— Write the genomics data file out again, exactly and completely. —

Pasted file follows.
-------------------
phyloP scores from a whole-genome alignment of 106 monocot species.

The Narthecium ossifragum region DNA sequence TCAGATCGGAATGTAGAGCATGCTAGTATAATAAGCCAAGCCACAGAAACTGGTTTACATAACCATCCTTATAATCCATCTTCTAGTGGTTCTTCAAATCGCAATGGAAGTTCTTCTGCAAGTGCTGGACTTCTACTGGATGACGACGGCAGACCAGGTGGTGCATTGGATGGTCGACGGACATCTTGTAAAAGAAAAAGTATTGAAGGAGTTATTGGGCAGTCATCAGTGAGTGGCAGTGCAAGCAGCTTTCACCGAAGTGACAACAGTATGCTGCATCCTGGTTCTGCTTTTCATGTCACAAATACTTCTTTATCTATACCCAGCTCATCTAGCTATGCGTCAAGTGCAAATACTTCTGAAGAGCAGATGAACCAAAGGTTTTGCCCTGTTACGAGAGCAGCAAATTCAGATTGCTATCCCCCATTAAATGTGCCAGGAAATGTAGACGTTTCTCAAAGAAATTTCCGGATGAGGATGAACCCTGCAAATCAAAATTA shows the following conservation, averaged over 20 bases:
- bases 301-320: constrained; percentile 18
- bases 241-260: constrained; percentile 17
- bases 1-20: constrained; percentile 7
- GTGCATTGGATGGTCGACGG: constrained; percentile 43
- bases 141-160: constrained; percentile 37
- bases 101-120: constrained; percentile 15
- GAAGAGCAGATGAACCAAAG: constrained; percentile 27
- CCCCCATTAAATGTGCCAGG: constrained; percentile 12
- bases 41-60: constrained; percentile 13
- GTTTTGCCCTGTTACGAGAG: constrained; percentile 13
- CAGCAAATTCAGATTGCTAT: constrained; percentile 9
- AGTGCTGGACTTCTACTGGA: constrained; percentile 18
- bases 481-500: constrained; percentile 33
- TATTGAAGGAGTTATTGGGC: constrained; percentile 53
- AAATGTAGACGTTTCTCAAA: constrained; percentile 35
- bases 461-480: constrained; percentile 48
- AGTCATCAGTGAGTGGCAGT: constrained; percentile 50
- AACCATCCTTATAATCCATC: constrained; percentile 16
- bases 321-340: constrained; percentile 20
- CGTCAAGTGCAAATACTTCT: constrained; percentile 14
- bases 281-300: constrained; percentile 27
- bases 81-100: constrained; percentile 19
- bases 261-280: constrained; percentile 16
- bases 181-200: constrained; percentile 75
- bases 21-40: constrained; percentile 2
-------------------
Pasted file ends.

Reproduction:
phyloP scores from a whole-genome alignment of 106 monocot species.

The Narthecium ossifragum region DNA sequence TCAGATCGGAATGTAGAGCATGCTAGTATAATAAGCCAAGCCACAGAAACTGGTTTACATAACCATCCTTATAATCCATCTTCTAGTGGTTCTTCAAATCGCAATGGAAGTTCTTCTGCAAGTGCTGGACTTCTACTGGATGACGACGGCAGACCAGGTGGTGCATTGGATGGTCGACGGACATCTTGTAAAAGAAAAAGTATTGAAGGAGTTATTGGGCAGTCATCAGTGAGTGGCAGTGCAAGCAGCTTTCACCGAAGTGACAACAGTATGCTGCATCCTGGTTCTGCTTTTCATGTCACAAATACTTCTTTATCTATACCCAGCTCATCTAGCTATGCGTCAAGTGCAAATACTTCTGAAGAGCAGATGAACCAAAGGTTTTGCCCTGTTACGAGAGCAGCAAATTCAGATTGCTATCCCCCATTAAATGTGCCAGGAAATGTAGACGTTTCTCAAAGAAATTTCCGGATGAGGATGAACCCTGCAAATCAAAATTA shows the following conservation, averaged over 20 bases:
- bases 301-320: constrained; percentile 18
- bases 241-260: constrained; percentile 17
- bases 1-20: constrained; percentile 7
- GTGCATTGGATGGTCGACGG: constrained; percentile 43
- bases 141-160: constrained; percentile 37
- bases 101-120: constrained; percentile 15
- GAAGAGCAGATGAACCAAAG: constrained; percentile 27
- CCCCCATTAAATGTGCCAGG: constrained; percentile 12
- bases 41-60: constrained; percentile 13
- GTTTTGCCCTGTTACGAGAG: constrained; percentile 13
- CAGCAAATTCAGATTGCTAT: constrained; percentile 9
- AGTGCTGGACTTCTACTGGA: constrained; percentile 18
- bases 481-500: constrained; percentile 33
- TATTGAAGGAGTTATTGGGC: constrained; percentile 53
- AAATGTAGACGTTTCTCAAA: constrained; percentile 35
- bases 461-480: constrained; percentile 48
- AGTCATCAGTGAGTGGCAGT: constrained; percentile 50
- AACCATCCTTATAATCCATC: constrained; percentile 16
- bases 321-340: constrained; percentile 20
- CGTCAAGTGCAAATACTTCT: constrained; percentile 14
- bases 281-300: constrained; percentile 27
- bases 81-100: constrained; percentile 19
- bases 261-280: constrained; percentile 16
- bases 181-200: constrained; percentile 75
- bases 21-40: constrained; percentile 2